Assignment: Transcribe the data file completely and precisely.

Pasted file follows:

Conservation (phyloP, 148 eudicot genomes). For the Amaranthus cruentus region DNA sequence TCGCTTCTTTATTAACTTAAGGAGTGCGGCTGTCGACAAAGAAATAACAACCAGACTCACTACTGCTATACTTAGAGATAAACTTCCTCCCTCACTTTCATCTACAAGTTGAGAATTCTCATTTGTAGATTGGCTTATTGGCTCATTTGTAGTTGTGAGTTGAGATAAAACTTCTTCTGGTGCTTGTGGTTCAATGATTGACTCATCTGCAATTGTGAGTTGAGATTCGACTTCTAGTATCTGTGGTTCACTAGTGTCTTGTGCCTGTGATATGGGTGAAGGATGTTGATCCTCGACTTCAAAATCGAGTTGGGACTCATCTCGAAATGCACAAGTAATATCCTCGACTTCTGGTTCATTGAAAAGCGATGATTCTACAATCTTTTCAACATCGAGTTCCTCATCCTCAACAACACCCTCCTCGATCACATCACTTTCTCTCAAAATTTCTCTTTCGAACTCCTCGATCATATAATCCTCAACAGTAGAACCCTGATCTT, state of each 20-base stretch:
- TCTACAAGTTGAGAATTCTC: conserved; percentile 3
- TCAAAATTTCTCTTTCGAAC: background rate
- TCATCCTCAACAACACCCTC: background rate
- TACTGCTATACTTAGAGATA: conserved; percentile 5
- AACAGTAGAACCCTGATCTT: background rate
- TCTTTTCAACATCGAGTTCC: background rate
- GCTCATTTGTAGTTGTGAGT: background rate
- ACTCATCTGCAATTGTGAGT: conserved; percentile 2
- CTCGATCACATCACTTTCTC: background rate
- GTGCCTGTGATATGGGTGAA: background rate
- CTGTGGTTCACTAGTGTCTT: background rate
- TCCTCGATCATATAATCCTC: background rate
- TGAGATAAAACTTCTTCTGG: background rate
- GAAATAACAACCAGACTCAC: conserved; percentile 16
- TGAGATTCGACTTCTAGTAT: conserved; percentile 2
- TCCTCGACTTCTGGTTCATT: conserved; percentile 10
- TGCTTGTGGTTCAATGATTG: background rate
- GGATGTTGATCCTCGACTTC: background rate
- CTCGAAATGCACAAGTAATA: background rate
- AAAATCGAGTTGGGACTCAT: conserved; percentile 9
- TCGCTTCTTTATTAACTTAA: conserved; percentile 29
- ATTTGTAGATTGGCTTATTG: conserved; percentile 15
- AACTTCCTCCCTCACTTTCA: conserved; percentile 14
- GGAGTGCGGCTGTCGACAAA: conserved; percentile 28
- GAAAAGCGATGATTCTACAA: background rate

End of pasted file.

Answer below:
Conservation (phyloP, 148 eudicot genomes). For the Amaranthus cruentus region DNA sequence TCGCTTCTTTATTAACTTAAGGAGTGCGGCTGTCGACAAAGAAATAACAACCAGACTCACTACTGCTATACTTAGAGATAAACTTCCTCCCTCACTTTCATCTACAAGTTGAGAATTCTCATTTGTAGATTGGCTTATTGGCTCATTTGTAGTTGTGAGTTGAGATAAAACTTCTTCTGGTGCTTGTGGTTCAATGATTGACTCATCTGCAATTGTGAGTTGAGATTCGACTTCTAGTATCTGTGGTTCACTAGTGTCTTGTGCCTGTGATATGGGTGAAGGATGTTGATCCTCGACTTCAAAATCGAGTTGGGACTCATCTCGAAATGCACAAGTAATATCCTCGACTTCTGGTTCATTGAAAAGCGATGATTCTACAATCTTTTCAACATCGAGTTCCTCATCCTCAACAACACCCTCCTCGATCACATCACTTTCTCTCAAAATTTCTCTTTCGAACTCCTCGATCATATAATCCTCAACAGTAGAACCCTGATCTT, state of each 20-base stretch:
- TCTACAAGTTGAGAATTCTC: conserved; percentile 3
- TCAAAATTTCTCTTTCGAAC: background rate
- TCATCCTCAACAACACCCTC: background rate
- TACTGCTATACTTAGAGATA: conserved; percentile 5
- AACAGTAGAACCCTGATCTT: background rate
- TCTTTTCAACATCGAGTTCC: background rate
- GCTCATTTGTAGTTGTGAGT: background rate
- ACTCATCTGCAATTGTGAGT: conserved; percentile 2
- CTCGATCACATCACTTTCTC: background rate
- GTGCCTGTGATATGGGTGAA: background rate
- CTGTGGTTCACTAGTGTCTT: background rate
- TCCTCGATCATATAATCCTC: background rate
- TGAGATAAAACTTCTTCTGG: background rate
- GAAATAACAACCAGACTCAC: conserved; percentile 16
- TGAGATTCGACTTCTAGTAT: conserved; percentile 2
- TCCTCGACTTCTGGTTCATT: conserved; percentile 10
- TGCTTGTGGTTCAATGATTG: background rate
- GGATGTTGATCCTCGACTTC: background rate
- CTCGAAATGCACAAGTAATA: background rate
- AAAATCGAGTTGGGACTCAT: conserved; percentile 9
- TCGCTTCTTTATTAACTTAA: conserved; percentile 29
- ATTTGTAGATTGGCTTATTG: conserved; percentile 15
- AACTTCCTCCCTCACTTTCA: conserved; percentile 14
- GGAGTGCGGCTGTCGACAAA: conserved; percentile 28
- GAAAAGCGATGATTCTACAA: background rate